Have you heard of Gusto?  It’s a marvellous service.  What you get is a box full of stuff.  Food flavoured stuff.  Ingredients, you might say.  Fresh and quality ingredients.  With everything weighed out precisely.  And they also provide cards with the recipes on them.  And as everything has been measured and weighed out you don’t have to waste your time on measuring and weighing, so it’s double-quick, chop-chop, on your plate and thank you very much.  You can have a tasty hot meal in an average of about thirty minutes.

Unlike Jamie Oliver’s supposed 30 Minute Meals.  They take fucking ages.  90 minutes if you’re lucky.  How he hasn’t ended up in court over that blatant false advertiser I’ve no idea.  You’re a fat-mouthed, dribbling and mendacious turd, Oliver!  Get back into your hole, you sanctimonious mockney shit house!  For shame!  For fucking shame!  For SHAME!!

But I digress: The recipes really are pretty good in general.  We had one duffer, a lamb biryani that took half a lifetime to cook and tasted like lukewarm fire extinguisher foam by the time we’d finished, but – in the main – it’s not bad if you’re busy but still want a home-cooked plate of grub without excess graft.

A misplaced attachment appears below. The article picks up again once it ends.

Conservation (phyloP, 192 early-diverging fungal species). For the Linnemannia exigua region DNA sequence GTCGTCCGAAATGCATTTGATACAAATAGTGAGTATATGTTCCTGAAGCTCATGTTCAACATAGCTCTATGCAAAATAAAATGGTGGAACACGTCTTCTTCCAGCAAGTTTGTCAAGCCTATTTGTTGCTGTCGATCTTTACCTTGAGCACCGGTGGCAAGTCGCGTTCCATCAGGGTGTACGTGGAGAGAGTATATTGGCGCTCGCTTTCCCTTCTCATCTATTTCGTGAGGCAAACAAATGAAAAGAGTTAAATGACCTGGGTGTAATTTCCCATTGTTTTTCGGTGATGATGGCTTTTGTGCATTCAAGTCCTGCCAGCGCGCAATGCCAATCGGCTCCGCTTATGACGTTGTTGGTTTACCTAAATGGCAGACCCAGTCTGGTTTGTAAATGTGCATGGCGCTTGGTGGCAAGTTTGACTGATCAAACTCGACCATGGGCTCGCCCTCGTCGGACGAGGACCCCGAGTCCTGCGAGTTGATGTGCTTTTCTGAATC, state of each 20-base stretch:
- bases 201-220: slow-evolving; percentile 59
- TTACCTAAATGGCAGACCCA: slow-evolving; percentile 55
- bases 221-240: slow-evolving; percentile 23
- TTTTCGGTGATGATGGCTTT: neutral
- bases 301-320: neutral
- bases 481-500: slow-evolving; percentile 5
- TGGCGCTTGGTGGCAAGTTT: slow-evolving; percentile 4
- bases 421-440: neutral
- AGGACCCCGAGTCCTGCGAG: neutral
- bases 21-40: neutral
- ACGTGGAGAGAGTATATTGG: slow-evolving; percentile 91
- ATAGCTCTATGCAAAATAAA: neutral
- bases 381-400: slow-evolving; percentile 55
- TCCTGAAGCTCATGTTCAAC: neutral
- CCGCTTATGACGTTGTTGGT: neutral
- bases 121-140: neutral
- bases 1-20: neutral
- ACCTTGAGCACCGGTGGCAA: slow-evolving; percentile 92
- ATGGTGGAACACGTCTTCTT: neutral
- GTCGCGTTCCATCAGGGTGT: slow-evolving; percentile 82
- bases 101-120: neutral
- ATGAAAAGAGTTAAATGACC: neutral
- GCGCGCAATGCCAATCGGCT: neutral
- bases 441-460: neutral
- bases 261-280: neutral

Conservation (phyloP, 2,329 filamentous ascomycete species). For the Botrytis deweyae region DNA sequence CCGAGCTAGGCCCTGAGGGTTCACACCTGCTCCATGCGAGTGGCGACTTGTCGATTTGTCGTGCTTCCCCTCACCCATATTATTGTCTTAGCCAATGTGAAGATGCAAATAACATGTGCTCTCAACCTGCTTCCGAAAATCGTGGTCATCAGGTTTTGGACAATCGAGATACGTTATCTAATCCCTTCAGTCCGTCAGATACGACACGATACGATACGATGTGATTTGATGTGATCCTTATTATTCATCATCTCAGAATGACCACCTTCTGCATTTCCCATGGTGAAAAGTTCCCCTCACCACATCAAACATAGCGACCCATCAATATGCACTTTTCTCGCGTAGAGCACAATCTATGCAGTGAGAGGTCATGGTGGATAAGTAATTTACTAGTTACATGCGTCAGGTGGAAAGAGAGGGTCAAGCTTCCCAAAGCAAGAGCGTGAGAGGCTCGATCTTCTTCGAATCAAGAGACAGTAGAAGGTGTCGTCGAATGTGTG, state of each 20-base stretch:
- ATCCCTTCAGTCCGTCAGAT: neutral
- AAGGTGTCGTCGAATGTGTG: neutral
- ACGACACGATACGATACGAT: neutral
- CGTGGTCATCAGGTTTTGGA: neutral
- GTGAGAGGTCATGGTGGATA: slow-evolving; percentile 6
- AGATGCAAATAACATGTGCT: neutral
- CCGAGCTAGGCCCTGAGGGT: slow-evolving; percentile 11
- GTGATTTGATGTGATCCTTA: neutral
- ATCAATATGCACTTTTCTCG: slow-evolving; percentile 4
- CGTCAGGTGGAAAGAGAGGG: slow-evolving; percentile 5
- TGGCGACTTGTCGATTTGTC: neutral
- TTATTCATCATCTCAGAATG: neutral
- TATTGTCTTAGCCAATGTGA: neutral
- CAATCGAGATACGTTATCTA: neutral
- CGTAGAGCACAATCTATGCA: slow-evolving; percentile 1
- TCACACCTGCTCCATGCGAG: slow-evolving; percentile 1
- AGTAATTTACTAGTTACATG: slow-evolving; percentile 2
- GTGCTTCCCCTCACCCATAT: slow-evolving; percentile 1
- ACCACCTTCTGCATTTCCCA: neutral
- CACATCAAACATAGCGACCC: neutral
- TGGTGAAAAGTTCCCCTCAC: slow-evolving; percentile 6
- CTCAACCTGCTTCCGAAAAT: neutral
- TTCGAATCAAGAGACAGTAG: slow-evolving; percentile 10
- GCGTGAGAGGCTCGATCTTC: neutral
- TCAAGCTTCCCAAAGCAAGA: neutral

We don’t get them all the time but they’re nice to have if Caroline and I have a week where we’re going to be busy and the temptation to explore the takeaway option will be nibbling at our ears.  And as Caroline was going to in the US this week she rather thoughtfully ordered a Gusto box so I wouldn’t spend the week eating convenience slop.

Last night was shredded Mexican chicken with sweetcorn and lime salsa.  Delicious.    So I amassed the ingredients.  Slight problem: there was no lime.  I couldn’t remembering finding one when I’d unpacked the Gusto box, I couldn’t find one in the fridge or the pull-out and upon re-inspection of the discarded box there was not a single lime to be found.  Not one green spherical citrus fruit in sight.  None on our fruit shelf, either.  Tangerines and lemons, but no limes.  We had a lacking fruit shelf.

So I had to pop out to for limes.  To the Co-op.  Unusually they actually had a grocery staple on their shelves.  It was going well.  But as I was queuing to pay when I remembered two things that chilled my blood:

  1. I’d left the chicken breast from the recipe out on the counter.